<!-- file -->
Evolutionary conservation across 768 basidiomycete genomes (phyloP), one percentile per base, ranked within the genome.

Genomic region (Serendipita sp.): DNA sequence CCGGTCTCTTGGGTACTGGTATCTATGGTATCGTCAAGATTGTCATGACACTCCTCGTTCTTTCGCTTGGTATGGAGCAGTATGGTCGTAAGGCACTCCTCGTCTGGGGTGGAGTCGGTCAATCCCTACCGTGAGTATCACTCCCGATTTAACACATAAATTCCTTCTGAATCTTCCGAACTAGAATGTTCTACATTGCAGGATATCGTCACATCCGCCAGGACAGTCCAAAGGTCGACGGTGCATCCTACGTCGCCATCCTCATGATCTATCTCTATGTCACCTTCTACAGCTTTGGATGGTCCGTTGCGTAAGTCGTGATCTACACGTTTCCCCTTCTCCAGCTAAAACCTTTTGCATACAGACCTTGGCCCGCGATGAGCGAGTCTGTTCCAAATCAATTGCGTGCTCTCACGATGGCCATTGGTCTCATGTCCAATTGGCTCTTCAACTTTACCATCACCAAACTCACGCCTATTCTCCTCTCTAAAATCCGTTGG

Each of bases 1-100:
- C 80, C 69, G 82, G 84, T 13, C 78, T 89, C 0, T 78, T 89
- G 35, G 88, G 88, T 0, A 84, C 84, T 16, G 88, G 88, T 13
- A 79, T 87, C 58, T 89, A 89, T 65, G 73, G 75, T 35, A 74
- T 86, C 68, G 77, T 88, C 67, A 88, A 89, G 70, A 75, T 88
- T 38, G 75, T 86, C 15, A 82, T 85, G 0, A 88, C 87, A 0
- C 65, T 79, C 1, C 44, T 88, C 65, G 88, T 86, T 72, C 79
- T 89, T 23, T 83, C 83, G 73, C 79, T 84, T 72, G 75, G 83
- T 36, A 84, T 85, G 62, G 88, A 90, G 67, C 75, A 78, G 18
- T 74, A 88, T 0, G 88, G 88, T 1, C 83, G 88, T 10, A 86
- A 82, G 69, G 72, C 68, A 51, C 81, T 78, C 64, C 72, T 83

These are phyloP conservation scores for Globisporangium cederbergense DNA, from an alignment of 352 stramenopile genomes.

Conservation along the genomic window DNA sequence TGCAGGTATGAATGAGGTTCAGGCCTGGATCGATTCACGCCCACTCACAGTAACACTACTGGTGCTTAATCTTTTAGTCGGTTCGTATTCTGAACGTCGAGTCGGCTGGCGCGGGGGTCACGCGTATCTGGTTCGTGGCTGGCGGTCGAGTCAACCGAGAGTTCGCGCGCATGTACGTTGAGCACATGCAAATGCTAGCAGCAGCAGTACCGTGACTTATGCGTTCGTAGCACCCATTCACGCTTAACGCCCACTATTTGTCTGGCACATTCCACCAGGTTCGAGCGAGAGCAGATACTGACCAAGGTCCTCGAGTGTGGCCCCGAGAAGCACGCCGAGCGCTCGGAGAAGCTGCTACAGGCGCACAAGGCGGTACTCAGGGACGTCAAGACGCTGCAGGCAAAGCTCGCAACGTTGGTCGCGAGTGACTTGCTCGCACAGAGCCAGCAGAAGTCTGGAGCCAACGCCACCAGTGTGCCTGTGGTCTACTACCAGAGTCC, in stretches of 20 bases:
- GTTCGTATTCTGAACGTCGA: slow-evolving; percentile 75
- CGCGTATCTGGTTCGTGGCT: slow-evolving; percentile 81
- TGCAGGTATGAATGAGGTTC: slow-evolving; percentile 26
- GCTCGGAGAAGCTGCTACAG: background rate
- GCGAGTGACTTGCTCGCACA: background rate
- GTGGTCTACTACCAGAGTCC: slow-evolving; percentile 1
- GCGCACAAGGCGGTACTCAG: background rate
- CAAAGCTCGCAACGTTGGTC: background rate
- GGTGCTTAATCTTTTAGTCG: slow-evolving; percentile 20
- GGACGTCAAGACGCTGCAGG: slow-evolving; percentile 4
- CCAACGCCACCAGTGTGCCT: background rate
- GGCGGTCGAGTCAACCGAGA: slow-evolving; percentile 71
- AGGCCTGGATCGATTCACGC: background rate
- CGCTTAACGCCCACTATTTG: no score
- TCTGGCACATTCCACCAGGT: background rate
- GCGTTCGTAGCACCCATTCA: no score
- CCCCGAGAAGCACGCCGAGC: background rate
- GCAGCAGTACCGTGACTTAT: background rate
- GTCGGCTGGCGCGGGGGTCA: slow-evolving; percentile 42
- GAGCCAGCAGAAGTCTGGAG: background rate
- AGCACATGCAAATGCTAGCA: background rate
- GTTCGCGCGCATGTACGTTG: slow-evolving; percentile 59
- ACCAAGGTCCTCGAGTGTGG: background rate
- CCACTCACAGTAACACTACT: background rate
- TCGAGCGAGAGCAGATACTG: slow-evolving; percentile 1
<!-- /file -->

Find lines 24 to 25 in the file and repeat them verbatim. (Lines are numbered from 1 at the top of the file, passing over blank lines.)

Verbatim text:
- GGTGCTTAATCTTTTAGTCG: slow-evolving; percentile 20
- GGACGTCAAGACGCTGCAGG: slow-evolving; percentile 4